I'm curious about this flat tone bell made of sand stone.
I never understood playing on in this position:
I have a friend who is very new to chess and wanted me to show them the mate with the queen against the lone king. They kept stalemating me when I controlled the king. I know this might happen in the 500 - 800 range, but why do so many players around 1200 - 1400 range still act like they expect a stalemate?
I was stalemated by a 2100 once in KQK. Just once.
Last night I had to wait 10 minutes for a game to time out and no, it wasn't the end of the world, but it's still a super lame thing to do to someone basically out of spite because you're too much of a baby to just man up and resign. How anyone could defend this kind of behaviour is beyond me...
Yeah, stalemates can happen, and I even I saw an example of stalemate from a grandmaster game, but it wasn't from the KQK endgame, but it does show that even great players can miss it. Stalemating in the KQK seems like something a player rated around 1000 should be able to avoid, so this 2100 is quite a shock.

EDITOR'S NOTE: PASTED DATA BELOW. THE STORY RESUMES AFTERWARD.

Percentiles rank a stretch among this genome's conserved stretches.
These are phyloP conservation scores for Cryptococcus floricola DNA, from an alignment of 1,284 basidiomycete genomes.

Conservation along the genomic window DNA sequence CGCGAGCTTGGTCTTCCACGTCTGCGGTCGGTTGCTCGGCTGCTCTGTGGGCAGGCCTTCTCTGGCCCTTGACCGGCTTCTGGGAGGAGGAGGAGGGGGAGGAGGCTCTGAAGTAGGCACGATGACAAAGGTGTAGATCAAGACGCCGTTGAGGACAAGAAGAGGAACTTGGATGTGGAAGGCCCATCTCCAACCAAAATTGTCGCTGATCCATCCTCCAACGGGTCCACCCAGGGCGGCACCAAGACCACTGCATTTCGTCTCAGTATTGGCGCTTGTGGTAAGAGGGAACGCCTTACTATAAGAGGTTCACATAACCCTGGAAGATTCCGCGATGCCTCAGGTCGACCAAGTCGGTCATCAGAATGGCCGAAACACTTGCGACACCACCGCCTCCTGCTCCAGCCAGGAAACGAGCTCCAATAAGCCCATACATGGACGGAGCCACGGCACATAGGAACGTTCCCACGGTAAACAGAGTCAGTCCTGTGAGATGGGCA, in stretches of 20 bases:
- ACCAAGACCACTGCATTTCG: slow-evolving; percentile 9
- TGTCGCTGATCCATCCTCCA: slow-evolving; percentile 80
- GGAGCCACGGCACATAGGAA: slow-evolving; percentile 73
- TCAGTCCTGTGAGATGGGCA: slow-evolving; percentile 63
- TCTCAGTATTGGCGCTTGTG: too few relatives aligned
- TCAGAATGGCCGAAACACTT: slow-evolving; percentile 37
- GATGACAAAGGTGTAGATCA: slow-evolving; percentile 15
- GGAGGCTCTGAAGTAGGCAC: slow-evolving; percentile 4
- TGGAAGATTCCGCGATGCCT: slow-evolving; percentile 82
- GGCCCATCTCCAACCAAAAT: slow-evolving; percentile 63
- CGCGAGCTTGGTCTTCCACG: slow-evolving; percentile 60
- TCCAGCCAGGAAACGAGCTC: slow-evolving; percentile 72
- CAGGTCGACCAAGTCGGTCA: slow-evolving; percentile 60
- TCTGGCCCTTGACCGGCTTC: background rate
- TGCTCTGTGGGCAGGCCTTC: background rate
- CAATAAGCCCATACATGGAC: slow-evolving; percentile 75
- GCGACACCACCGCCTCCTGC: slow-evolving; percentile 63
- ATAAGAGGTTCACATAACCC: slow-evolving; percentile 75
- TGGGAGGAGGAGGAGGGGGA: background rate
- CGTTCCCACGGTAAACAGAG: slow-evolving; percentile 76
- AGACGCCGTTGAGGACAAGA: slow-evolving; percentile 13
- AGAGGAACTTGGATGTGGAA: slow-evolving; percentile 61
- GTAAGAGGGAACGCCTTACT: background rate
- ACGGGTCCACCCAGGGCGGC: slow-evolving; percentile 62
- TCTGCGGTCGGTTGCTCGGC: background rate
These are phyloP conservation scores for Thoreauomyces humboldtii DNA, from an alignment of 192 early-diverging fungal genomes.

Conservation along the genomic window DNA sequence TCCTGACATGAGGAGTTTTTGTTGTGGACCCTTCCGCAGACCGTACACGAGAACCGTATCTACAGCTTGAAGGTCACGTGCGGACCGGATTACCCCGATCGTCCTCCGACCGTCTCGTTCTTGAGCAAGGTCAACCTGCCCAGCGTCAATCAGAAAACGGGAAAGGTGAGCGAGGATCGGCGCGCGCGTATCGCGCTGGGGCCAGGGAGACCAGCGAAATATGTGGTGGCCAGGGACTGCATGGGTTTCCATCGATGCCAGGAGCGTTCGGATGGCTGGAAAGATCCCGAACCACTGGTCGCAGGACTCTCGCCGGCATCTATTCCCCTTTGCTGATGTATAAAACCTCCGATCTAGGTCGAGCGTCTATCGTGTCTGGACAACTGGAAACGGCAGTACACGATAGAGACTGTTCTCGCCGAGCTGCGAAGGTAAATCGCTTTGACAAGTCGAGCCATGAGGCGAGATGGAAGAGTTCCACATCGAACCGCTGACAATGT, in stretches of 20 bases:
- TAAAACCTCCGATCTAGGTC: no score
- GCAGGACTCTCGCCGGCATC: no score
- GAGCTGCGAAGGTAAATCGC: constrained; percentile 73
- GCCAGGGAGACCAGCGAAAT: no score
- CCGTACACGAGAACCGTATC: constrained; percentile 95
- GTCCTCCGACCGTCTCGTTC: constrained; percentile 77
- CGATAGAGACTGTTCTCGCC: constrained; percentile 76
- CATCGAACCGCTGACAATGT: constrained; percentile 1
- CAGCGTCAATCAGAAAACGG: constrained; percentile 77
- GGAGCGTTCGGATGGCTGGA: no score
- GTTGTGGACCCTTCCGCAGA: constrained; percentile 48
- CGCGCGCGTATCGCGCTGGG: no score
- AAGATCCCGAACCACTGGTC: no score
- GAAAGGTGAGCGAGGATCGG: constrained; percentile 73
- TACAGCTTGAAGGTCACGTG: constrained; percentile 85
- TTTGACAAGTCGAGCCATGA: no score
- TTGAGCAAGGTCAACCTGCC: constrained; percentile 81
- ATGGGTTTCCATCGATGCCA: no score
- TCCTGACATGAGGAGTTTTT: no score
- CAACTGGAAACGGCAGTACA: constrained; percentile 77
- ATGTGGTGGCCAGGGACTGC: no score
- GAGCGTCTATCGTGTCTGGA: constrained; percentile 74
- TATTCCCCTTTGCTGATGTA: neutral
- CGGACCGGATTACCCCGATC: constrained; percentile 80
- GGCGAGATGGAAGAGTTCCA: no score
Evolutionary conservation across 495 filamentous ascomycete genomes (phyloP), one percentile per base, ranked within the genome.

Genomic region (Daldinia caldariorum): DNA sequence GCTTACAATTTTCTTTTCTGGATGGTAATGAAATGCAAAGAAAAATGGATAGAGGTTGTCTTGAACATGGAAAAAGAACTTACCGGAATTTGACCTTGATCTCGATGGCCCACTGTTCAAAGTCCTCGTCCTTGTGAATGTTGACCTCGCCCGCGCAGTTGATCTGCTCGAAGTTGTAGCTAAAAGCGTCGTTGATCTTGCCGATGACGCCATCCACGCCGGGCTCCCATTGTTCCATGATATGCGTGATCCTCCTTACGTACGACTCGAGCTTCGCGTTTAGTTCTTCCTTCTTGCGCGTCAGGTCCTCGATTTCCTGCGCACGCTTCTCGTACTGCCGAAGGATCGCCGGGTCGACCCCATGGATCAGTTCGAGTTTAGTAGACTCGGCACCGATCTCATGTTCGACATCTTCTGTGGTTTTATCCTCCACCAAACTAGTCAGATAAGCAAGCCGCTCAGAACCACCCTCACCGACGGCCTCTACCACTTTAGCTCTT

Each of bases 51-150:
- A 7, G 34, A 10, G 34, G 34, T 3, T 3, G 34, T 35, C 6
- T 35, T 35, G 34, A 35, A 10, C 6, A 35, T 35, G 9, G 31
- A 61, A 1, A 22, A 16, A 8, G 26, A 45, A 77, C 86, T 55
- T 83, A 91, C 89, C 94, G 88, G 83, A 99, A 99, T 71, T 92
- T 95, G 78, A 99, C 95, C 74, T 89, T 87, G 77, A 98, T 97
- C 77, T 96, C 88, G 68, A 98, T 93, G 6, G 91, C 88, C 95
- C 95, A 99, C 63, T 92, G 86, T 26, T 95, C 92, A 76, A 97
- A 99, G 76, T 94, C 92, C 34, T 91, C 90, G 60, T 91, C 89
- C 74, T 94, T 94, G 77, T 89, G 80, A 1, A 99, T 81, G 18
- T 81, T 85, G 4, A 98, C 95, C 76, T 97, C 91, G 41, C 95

Resign or play on, but never abandon! Chess Etiquette 101!
So we're in agreement. Type "holy cow! a tornado is coming!" then abandon the game.
Of course! If you want to poo, that's an emergency!
Resignation is not unsportsmanlike. It is admitting defeat. However, to simply ignore the game is completely the opposite. It forces the winning player to wait to see if they are going to make a move, and it says that you do not even have the grace to say you were defeated.
In some circumstances it could be excused, like the example of an emergency, but you could still apologise later by messaging the person.
So, yes, it is unsportsmanlike.
Here is an example of playing on and hoping to draw via stalemate!
Nothing wrong with it!!!
I don't think that's playing in hopes of stalemate. It seems more like the computer just doesn't resign.
I think abandoning a game is bad sportsmanship.
Making the Chess.com Forums Better
by ProfessorProfesesen a few minutes ago
Little Strange Peoples
by VoyageInfinite 7 minutes ago
New!!! SAV Defence
by chessmicky 8 minutes ago
by Michahellis 9 minutes ago
what the #$%^was he playing and how did he win?
by QueenTakesKnightOOPS 12 minutes ago
Rate the avatar above - II ( The return)
by superportal 12 minutes ago
by chessmicky 13 minutes ago
3/10/2014 - A Quick End
by apostolis1 13 minutes ago
Could a 2000 rated player beat Magnus Carlsen?
by hicks83 14 minutes ago
Hello from Moderators
Why Join | Chess Topics |
Help & Support |
© 2014 Chess.com
• Chess - English
We are working hard to make Chess.com available in over 70 languages. Check back over the year as we develop the technology to add more, and we will try our best to notify you when your language is ready for translating!